Collaborative tech lets drones work together to lift heavy loads
While aerial drones do show promise as a means of urban parcel delivery, their small size will limit them to carrying relatively light packages. An experimental new system, however, lets multiple drones team up to hoist heftier items.
Currently in development at the Georgia Institute of Technology, the setup presently incorporates a 12-lb (5.4-kg) cargo box measuring 2 feet (61 cm) on each side. Built into that box is a docking structure that accommodates four small quadcopter drones – that said, the system could be scaled up for use with bigger boxes and larger numbers of the aircraft.
Once a package has been placed in the box, the drones simultaneously take off, proceeding to continuously communicate with one another while in autonomous flight. Doing so allows them to coordinate factors such as their thrust and orientation, so they're all flying together as one cohesive unit.
Plans call for the final version of the system to include infrared beacons on each of the docking stations, which would make it possible for the drones to automatically locate and latch onto them. This would come in particularly handy when the aircraft were picking up parcels from places like people's homes, where no trained staff were on hand to manually attach the drones.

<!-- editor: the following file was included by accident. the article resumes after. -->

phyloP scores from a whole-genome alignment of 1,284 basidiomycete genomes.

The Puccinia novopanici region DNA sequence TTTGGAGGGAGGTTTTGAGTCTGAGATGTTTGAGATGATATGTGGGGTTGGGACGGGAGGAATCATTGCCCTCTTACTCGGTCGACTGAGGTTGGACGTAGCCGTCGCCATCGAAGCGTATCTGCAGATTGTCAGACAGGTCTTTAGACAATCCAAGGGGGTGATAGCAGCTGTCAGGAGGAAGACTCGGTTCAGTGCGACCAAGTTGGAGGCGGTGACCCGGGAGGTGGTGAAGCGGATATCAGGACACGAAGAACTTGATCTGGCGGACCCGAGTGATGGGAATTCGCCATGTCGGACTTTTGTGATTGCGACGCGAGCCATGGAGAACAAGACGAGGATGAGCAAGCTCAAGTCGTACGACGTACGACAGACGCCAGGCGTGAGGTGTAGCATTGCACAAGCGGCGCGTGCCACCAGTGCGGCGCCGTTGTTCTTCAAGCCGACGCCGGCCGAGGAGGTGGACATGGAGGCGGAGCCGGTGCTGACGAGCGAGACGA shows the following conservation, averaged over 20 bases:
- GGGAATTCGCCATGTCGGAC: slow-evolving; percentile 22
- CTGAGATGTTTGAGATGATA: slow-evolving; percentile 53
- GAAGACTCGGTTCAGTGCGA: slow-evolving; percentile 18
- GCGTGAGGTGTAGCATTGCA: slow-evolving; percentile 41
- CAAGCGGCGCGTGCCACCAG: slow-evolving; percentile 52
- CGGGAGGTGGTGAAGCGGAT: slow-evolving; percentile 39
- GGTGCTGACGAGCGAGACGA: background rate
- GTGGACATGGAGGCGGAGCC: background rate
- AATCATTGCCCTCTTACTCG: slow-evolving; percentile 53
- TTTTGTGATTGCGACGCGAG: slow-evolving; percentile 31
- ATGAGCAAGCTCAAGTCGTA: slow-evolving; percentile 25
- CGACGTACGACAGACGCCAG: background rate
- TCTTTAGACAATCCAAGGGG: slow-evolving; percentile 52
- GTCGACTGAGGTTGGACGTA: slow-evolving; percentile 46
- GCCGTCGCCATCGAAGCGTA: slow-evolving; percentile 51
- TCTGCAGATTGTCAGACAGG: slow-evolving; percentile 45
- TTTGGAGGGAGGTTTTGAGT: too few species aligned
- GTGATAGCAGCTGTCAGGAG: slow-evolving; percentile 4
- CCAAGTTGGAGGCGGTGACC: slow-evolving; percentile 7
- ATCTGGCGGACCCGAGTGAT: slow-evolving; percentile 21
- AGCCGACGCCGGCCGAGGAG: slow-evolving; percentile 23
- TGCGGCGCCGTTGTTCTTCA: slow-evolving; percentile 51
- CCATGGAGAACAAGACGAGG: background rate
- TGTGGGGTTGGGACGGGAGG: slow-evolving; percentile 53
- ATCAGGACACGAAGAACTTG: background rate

And as an added bonus, by analyzing how much combined thrust was required to maintain a given altitude, the system could estimate the weight of the loads being carried.
It is hoped that once developed further, the setup will let delivery companies utilize fleets of drones of one standard size, instead of having to additionally invest in larger models for heavier cargo.
"A delivery truck could carry a dozen drones in the back, and depending on how heavy a particular package is, it might use as many as six drones to carry the package," says Assoc. Prof. Jonathan Rogers. "That would allow flexibility in the weight of the packages that could be delivered and eliminate the need to build and maintain several different sizes of delivery drones."